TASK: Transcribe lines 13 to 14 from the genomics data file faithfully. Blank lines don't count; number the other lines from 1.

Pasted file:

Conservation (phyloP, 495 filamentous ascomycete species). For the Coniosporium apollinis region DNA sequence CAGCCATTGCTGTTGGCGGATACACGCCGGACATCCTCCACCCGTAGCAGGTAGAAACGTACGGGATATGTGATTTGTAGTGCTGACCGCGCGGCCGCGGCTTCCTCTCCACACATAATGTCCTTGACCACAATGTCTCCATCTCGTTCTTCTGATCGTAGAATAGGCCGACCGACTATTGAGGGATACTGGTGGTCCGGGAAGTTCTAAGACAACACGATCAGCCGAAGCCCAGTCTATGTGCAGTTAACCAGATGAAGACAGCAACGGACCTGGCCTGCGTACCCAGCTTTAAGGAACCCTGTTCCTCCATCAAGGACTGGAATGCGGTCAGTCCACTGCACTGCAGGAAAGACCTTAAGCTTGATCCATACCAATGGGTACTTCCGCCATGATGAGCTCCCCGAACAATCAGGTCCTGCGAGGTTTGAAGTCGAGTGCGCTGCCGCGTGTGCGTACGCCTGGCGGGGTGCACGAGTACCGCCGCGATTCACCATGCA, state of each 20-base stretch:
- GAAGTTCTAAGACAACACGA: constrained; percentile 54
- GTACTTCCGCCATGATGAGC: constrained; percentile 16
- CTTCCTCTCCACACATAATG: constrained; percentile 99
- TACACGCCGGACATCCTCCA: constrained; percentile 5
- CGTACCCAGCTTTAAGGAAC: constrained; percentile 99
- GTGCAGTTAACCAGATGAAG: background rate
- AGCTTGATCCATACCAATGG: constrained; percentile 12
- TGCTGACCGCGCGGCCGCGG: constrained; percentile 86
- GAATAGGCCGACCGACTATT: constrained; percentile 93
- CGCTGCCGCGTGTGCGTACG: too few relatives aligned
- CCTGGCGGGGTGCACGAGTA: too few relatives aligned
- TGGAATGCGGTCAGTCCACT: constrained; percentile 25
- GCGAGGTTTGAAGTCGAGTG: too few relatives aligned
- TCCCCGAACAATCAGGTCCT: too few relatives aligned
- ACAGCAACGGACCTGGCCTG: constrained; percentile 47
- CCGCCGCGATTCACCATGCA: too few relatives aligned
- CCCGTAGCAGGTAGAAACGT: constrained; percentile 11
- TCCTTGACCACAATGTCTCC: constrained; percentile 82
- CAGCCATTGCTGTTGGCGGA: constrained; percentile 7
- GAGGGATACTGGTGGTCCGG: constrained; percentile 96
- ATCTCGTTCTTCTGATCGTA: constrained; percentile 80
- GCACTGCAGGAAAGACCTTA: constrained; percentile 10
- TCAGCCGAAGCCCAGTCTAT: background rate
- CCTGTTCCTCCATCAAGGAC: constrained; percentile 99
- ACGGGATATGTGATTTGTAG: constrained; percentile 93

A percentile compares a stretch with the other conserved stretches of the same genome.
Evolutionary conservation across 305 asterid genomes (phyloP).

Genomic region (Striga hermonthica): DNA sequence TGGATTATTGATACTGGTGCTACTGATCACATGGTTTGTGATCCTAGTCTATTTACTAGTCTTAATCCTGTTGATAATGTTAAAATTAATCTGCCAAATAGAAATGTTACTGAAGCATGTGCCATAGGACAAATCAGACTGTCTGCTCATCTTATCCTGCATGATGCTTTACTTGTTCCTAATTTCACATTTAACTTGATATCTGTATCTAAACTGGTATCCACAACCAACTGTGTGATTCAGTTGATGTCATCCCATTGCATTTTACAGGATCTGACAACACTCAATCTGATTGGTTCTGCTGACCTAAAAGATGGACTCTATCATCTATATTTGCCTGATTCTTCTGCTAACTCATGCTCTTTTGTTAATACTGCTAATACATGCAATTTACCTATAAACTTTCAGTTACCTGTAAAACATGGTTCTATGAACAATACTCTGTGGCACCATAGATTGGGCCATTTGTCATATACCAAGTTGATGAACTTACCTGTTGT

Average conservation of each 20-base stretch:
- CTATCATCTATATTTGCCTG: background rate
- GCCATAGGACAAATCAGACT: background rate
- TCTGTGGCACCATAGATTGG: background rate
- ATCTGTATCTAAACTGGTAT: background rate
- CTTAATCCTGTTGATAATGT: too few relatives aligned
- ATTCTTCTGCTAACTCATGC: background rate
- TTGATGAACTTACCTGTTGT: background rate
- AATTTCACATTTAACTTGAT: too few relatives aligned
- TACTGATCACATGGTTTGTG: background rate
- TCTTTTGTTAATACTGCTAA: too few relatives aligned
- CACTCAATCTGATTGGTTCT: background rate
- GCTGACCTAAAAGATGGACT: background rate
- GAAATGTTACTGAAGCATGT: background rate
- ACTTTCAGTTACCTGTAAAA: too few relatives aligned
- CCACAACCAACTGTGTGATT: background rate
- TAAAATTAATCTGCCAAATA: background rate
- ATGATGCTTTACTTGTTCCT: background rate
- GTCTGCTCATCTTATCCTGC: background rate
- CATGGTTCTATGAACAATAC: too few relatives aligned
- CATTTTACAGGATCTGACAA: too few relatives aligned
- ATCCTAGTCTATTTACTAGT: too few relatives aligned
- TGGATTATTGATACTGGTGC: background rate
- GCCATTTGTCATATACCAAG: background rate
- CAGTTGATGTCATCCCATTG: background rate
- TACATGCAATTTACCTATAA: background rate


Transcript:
- TGGAATGCGGTCAGTCCACT: constrained; percentile 25
- GCGAGGTTTGAAGTCGAGTG: too few relatives aligned